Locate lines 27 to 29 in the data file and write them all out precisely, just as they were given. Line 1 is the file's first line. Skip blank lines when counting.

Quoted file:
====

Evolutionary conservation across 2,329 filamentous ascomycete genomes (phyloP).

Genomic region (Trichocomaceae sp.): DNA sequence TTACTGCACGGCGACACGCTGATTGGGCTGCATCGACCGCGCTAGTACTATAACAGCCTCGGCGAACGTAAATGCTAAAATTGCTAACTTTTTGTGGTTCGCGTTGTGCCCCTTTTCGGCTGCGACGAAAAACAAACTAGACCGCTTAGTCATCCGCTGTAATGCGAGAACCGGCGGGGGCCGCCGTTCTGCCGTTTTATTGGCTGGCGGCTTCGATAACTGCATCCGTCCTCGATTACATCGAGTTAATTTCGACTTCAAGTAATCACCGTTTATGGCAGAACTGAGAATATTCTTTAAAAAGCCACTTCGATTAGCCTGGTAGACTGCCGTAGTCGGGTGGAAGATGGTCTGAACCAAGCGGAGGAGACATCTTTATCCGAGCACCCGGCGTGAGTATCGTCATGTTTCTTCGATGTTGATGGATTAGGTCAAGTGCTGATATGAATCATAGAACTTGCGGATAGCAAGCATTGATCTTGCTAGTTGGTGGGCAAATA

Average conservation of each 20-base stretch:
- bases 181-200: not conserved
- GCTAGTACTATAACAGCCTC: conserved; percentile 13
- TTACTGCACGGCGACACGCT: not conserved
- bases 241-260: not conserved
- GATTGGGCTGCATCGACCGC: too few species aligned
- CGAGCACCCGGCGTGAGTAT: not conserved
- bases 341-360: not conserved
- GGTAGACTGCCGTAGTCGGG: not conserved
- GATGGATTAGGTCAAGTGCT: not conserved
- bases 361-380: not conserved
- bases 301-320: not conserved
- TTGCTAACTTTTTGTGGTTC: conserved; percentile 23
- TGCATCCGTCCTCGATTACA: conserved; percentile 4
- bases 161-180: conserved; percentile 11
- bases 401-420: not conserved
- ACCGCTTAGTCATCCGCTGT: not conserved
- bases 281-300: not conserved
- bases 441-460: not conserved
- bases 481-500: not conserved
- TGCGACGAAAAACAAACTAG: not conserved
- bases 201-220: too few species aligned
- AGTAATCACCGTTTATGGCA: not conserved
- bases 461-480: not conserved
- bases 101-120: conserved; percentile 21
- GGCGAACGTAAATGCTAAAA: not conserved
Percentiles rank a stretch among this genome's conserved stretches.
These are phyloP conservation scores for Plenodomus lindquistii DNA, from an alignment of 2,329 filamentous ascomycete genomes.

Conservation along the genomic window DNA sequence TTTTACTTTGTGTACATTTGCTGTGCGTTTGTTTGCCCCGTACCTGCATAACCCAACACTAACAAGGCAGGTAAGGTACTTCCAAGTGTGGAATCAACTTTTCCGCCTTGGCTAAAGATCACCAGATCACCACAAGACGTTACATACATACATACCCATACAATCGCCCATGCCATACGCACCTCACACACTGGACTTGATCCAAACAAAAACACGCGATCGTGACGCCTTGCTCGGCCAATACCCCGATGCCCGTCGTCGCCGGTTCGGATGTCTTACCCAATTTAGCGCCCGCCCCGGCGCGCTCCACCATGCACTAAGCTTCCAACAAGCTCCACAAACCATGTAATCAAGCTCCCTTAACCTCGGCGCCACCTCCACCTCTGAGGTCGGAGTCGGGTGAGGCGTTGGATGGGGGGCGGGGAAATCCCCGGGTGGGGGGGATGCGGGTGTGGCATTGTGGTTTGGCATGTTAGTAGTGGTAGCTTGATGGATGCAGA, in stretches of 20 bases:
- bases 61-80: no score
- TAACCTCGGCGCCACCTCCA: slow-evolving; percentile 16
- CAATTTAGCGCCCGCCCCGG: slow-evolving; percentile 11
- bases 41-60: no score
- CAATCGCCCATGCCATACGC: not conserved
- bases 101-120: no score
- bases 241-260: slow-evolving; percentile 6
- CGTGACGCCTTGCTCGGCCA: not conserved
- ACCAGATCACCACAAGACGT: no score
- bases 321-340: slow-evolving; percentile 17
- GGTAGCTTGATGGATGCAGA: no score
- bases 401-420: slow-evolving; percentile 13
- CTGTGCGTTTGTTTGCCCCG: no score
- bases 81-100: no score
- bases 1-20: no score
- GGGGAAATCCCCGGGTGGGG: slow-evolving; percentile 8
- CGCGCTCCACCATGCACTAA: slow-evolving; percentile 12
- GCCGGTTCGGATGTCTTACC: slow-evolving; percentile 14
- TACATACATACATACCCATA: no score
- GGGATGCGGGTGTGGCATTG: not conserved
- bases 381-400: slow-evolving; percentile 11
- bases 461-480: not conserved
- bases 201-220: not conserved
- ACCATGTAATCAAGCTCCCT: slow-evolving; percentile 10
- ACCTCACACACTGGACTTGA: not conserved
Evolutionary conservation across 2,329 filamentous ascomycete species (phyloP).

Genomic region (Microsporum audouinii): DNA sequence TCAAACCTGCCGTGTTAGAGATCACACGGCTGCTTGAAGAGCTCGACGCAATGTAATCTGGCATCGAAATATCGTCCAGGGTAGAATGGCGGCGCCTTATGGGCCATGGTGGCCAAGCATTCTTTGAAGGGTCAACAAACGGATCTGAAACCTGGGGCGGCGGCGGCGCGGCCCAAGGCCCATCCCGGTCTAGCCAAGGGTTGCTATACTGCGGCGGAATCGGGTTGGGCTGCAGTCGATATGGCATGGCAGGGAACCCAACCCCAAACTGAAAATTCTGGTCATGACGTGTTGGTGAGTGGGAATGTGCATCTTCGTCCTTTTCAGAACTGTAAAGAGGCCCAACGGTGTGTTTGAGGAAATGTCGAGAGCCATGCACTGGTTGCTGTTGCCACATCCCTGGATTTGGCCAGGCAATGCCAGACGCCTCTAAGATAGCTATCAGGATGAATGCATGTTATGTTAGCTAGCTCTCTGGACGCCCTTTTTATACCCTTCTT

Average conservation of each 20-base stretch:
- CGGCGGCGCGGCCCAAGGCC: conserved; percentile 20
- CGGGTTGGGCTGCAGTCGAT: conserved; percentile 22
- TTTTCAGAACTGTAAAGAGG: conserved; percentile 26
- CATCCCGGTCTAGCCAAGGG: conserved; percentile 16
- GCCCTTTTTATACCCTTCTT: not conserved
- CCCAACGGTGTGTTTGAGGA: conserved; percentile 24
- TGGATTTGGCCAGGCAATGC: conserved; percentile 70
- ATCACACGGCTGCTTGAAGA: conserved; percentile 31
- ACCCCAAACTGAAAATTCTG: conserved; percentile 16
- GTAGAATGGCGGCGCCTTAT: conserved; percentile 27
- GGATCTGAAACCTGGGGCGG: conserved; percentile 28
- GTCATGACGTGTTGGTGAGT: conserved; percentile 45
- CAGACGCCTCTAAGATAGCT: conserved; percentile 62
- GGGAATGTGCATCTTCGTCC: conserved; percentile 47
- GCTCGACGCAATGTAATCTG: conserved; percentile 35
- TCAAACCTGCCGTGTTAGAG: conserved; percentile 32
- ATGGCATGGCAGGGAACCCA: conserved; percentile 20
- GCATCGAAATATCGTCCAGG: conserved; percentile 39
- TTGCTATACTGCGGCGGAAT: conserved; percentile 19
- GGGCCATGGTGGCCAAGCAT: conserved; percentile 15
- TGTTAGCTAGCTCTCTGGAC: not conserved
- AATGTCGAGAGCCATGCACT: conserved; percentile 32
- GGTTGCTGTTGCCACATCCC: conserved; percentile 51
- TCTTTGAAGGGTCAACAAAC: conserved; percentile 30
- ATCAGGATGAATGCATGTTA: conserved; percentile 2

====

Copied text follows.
- bases 101-120: conserved; percentile 21
- GGCGAACGTAAATGCTAAAA: not conserved
Percentiles rank a stretch among this genome's conserved stretches.